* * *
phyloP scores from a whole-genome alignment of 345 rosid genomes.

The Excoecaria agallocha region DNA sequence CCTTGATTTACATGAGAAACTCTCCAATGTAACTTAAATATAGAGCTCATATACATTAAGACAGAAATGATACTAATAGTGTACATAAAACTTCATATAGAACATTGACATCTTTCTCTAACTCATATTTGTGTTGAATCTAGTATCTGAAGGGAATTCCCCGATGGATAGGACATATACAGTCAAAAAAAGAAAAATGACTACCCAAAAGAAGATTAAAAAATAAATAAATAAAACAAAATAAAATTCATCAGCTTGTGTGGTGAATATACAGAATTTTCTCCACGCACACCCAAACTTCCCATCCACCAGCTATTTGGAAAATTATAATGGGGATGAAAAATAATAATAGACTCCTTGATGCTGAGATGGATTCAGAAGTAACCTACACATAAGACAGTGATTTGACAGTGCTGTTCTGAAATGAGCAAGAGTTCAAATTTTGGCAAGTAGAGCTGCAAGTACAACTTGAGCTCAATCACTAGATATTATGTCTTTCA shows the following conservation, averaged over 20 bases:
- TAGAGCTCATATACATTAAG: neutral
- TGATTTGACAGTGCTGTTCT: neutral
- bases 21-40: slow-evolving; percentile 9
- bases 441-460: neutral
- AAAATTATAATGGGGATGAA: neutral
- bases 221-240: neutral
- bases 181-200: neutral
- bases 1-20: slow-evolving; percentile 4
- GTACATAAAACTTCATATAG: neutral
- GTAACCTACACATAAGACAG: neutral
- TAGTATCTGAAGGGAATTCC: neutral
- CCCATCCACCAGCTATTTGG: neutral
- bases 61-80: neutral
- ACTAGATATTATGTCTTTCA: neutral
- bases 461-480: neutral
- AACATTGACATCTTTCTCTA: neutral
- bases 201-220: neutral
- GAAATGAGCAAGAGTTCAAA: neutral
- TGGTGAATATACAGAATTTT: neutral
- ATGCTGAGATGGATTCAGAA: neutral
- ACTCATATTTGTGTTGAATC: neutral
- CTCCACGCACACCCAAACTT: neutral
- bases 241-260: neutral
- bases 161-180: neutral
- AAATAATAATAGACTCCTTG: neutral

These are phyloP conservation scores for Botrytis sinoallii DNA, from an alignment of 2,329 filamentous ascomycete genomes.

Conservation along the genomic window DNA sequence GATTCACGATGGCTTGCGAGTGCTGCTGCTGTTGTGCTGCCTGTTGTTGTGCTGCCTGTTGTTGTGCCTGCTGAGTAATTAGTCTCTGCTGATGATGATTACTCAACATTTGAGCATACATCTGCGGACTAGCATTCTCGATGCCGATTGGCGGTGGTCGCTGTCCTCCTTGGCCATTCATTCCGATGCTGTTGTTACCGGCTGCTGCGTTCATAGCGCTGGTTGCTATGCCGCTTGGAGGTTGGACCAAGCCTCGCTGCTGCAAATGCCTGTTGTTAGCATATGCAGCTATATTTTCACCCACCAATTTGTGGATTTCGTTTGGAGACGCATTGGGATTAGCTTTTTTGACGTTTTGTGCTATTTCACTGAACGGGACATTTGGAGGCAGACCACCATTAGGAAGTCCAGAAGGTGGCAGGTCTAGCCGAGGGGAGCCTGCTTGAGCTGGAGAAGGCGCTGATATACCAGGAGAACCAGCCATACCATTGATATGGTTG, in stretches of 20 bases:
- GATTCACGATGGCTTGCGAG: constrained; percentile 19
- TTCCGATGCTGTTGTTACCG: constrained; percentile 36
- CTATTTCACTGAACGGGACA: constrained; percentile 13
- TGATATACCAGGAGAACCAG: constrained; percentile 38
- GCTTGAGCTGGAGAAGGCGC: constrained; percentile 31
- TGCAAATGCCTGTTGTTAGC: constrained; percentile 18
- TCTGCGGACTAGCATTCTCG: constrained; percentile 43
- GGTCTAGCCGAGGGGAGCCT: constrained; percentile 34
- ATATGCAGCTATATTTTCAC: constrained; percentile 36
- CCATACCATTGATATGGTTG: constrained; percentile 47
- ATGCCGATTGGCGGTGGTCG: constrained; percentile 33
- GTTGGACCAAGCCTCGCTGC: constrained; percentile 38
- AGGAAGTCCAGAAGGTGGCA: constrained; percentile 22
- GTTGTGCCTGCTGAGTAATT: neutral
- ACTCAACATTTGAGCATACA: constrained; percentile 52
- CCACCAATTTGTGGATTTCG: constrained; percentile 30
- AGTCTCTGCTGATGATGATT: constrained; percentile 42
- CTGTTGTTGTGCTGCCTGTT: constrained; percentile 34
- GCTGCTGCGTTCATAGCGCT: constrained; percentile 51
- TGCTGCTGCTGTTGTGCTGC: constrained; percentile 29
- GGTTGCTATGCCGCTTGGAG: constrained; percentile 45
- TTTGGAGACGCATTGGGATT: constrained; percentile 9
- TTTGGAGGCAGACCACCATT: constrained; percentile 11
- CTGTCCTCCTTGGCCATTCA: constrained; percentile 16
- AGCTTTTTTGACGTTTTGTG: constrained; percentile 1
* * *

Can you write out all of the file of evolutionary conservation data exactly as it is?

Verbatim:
phyloP scores from a whole-genome alignment of 345 rosid genomes.

The Excoecaria agallocha region DNA sequence CCTTGATTTACATGAGAAACTCTCCAATGTAACTTAAATATAGAGCTCATATACATTAAGACAGAAATGATACTAATAGTGTACATAAAACTTCATATAGAACATTGACATCTTTCTCTAACTCATATTTGTGTTGAATCTAGTATCTGAAGGGAATTCCCCGATGGATAGGACATATACAGTCAAAAAAAGAAAAATGACTACCCAAAAGAAGATTAAAAAATAAATAAATAAAACAAAATAAAATTCATCAGCTTGTGTGGTGAATATACAGAATTTTCTCCACGCACACCCAAACTTCCCATCCACCAGCTATTTGGAAAATTATAATGGGGATGAAAAATAATAATAGACTCCTTGATGCTGAGATGGATTCAGAAGTAACCTACACATAAGACAGTGATTTGACAGTGCTGTTCTGAAATGAGCAAGAGTTCAAATTTTGGCAAGTAGAGCTGCAAGTACAACTTGAGCTCAATCACTAGATATTATGTCTTTCA shows the following conservation, averaged over 20 bases:
- TAGAGCTCATATACATTAAG: neutral
- TGATTTGACAGTGCTGTTCT: neutral
- bases 21-40: slow-evolving; percentile 9
- bases 441-460: neutral
- AAAATTATAATGGGGATGAA: neutral
- bases 221-240: neutral
- bases 181-200: neutral
- bases 1-20: slow-evolving; percentile 4
- GTACATAAAACTTCATATAG: neutral
- GTAACCTACACATAAGACAG: neutral
- TAGTATCTGAAGGGAATTCC: neutral
- CCCATCCACCAGCTATTTGG: neutral
- bases 61-80: neutral
- ACTAGATATTATGTCTTTCA: neutral
- bases 461-480: neutral
- AACATTGACATCTTTCTCTA: neutral
- bases 201-220: neutral
- GAAATGAGCAAGAGTTCAAA: neutral
- TGGTGAATATACAGAATTTT: neutral
- ATGCTGAGATGGATTCAGAA: neutral
- ACTCATATTTGTGTTGAATC: neutral
- CTCCACGCACACCCAAACTT: neutral
- bases 241-260: neutral
- bases 161-180: neutral
- AAATAATAATAGACTCCTTG: neutral

These are phyloP conservation scores for Botrytis sinoallii DNA, from an alignment of 2,329 filamentous ascomycete genomes.

Conservation along the genomic window DNA sequence GATTCACGATGGCTTGCGAGTGCTGCTGCTGTTGTGCTGCCTGTTGTTGTGCTGCCTGTTGTTGTGCCTGCTGAGTAATTAGTCTCTGCTGATGATGATTACTCAACATTTGAGCATACATCTGCGGACTAGCATTCTCGATGCCGATTGGCGGTGGTCGCTGTCCTCCTTGGCCATTCATTCCGATGCTGTTGTTACCGGCTGCTGCGTTCATAGCGCTGGTTGCTATGCCGCTTGGAGGTTGGACCAAGCCTCGCTGCTGCAAATGCCTGTTGTTAGCATATGCAGCTATATTTTCACCCACCAATTTGTGGATTTCGTTTGGAGACGCATTGGGATTAGCTTTTTTGACGTTTTGTGCTATTTCACTGAACGGGACATTTGGAGGCAGACCACCATTAGGAAGTCCAGAAGGTGGCAGGTCTAGCCGAGGGGAGCCTGCTTGAGCTGGAGAAGGCGCTGATATACCAGGAGAACCAGCCATACCATTGATATGGTTG, in stretches of 20 bases:
- GATTCACGATGGCTTGCGAG: constrained; percentile 19
- TTCCGATGCTGTTGTTACCG: constrained; percentile 36
- CTATTTCACTGAACGGGACA: constrained; percentile 13
- TGATATACCAGGAGAACCAG: constrained; percentile 38
- GCTTGAGCTGGAGAAGGCGC: constrained; percentile 31
- TGCAAATGCCTGTTGTTAGC: constrained; percentile 18
- TCTGCGGACTAGCATTCTCG: constrained; percentile 43
- GGTCTAGCCGAGGGGAGCCT: constrained; percentile 34
- ATATGCAGCTATATTTTCAC: constrained; percentile 36
- CCATACCATTGATATGGTTG: constrained; percentile 47
- ATGCCGATTGGCGGTGGTCG: constrained; percentile 33
- GTTGGACCAAGCCTCGCTGC: constrained; percentile 38
- AGGAAGTCCAGAAGGTGGCA: constrained; percentile 22
- GTTGTGCCTGCTGAGTAATT: neutral
- ACTCAACATTTGAGCATACA: constrained; percentile 52
- CCACCAATTTGTGGATTTCG: constrained; percentile 30
- AGTCTCTGCTGATGATGATT: constrained; percentile 42
- CTGTTGTTGTGCTGCCTGTT: constrained; percentile 34
- GCTGCTGCGTTCATAGCGCT: constrained; percentile 51
- TGCTGCTGCTGTTGTGCTGC: constrained; percentile 29
- GGTTGCTATGCCGCTTGGAG: constrained; percentile 45
- TTTGGAGACGCATTGGGATT: constrained; percentile 9
- TTTGGAGGCAGACCACCATT: constrained; percentile 11
- CTGTCCTCCTTGGCCATTCA: constrained; percentile 16
- AGCTTTTTTGACGTTTTGTG: constrained; percentile 1